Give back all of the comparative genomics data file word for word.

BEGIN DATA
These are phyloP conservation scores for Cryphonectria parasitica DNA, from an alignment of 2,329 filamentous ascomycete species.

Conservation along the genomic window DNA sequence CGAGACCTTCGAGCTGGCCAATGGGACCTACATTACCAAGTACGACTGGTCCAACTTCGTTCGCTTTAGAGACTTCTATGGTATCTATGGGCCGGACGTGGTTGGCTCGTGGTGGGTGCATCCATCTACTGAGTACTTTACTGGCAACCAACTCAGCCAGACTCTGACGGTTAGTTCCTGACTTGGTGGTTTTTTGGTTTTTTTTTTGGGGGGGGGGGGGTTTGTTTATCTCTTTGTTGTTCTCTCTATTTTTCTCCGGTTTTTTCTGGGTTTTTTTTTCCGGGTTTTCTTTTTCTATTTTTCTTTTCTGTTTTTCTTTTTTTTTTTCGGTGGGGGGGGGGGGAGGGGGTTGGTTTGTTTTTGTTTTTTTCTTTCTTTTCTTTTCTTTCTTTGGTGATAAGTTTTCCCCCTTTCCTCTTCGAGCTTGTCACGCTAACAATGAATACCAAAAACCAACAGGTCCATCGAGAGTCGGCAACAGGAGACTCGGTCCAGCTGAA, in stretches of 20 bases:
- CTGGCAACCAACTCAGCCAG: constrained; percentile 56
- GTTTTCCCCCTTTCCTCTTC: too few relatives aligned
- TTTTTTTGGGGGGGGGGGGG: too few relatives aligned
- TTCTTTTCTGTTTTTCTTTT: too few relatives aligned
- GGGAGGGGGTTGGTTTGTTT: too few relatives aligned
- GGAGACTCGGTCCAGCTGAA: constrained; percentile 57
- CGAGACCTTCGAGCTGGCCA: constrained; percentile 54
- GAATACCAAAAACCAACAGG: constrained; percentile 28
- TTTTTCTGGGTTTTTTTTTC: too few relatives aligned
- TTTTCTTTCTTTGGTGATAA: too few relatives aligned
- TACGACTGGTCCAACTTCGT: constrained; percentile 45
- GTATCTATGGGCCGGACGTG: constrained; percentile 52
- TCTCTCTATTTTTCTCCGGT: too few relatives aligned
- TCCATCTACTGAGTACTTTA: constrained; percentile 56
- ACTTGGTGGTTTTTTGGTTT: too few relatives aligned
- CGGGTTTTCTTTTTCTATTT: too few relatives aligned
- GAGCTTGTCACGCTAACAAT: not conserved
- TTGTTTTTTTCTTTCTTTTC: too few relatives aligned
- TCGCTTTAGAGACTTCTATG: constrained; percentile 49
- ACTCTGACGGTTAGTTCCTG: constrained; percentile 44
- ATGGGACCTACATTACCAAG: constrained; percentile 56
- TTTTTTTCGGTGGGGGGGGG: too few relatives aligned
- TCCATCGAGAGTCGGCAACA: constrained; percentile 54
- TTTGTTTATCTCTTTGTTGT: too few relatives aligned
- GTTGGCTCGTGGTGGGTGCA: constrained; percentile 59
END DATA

These are phyloP conservation scores for Cryphonectria parasitica DNA, from an alignment of 2,329 filamentous ascomycete species.

Conservation along the genomic window DNA sequence CGAGACCTTCGAGCTGGCCAATGGGACCTACATTACCAAGTACGACTGGTCCAACTTCGTTCGCTTTAGAGACTTCTATGGTATCTATGGGCCGGACGTGGTTGGCTCGTGGTGGGTGCATCCATCTACTGAGTACTTTACTGGCAACCAACTCAGCCAGACTCTGACGGTTAGTTCCTGACTTGGTGGTTTTTTGGTTTTTTTTTTGGGGGGGGGGGGGTTTGTTTATCTCTTTGTTGTTCTCTCTATTTTTCTCCGGTTTTTTCTGGGTTTTTTTTTCCGGGTTTTCTTTTTCTATTTTTCTTTTCTGTTTTTCTTTTTTTTTTTCGGTGGGGGGGGGGGGAGGGGGTTGGTTTGTTTTTGTTTTTTTCTTTCTTTTCTTTTCTTTCTTTGGTGATAAGTTTTCCCCCTTTCCTCTTCGAGCTTGTCACGCTAACAATGAATACCAAAAACCAACAGGTCCATCGAGAGTCGGCAACAGGAGACTCGGTCCAGCTGAA, in stretches of 20 bases:
- CTGGCAACCAACTCAGCCAG: constrained; percentile 56
- GTTTTCCCCCTTTCCTCTTC: too few relatives aligned
- TTTTTTTGGGGGGGGGGGGG: too few relatives aligned
- TTCTTTTCTGTTTTTCTTTT: too few relatives aligned
- GGGAGGGGGTTGGTTTGTTT: too few relatives aligned
- GGAGACTCGGTCCAGCTGAA: constrained; percentile 57
- CGAGACCTTCGAGCTGGCCA: constrained; percentile 54
- GAATACCAAAAACCAACAGG: constrained; percentile 28
- TTTTTCTGGGTTTTTTTTTC: too few relatives aligned
- TTTTCTTTCTTTGGTGATAA: too few relatives aligned
- TACGACTGGTCCAACTTCGT: constrained; percentile 45
- GTATCTATGGGCCGGACGTG: constrained; percentile 52
- TCTCTCTATTTTTCTCCGGT: too few relatives aligned
- TCCATCTACTGAGTACTTTA: constrained; percentile 56
- ACTTGGTGGTTTTTTGGTTT: too few relatives aligned
- CGGGTTTTCTTTTTCTATTT: too few relatives aligned
- GAGCTTGTCACGCTAACAAT: not conserved
- TTGTTTTTTTCTTTCTTTTC: too few relatives aligned
- TCGCTTTAGAGACTTCTATG: constrained; percentile 49
- ACTCTGACGGTTAGTTCCTG: constrained; percentile 44
- ATGGGACCTACATTACCAAG: constrained; percentile 56
- TTTTTTTCGGTGGGGGGGGG: too few relatives aligned
- TCCATCGAGAGTCGGCAACA: constrained; percentile 54
- TTTGTTTATCTCTTTGTTGT: too few relatives aligned
- GTTGGCTCGTGGTGGGTGCA: constrained; percentile 59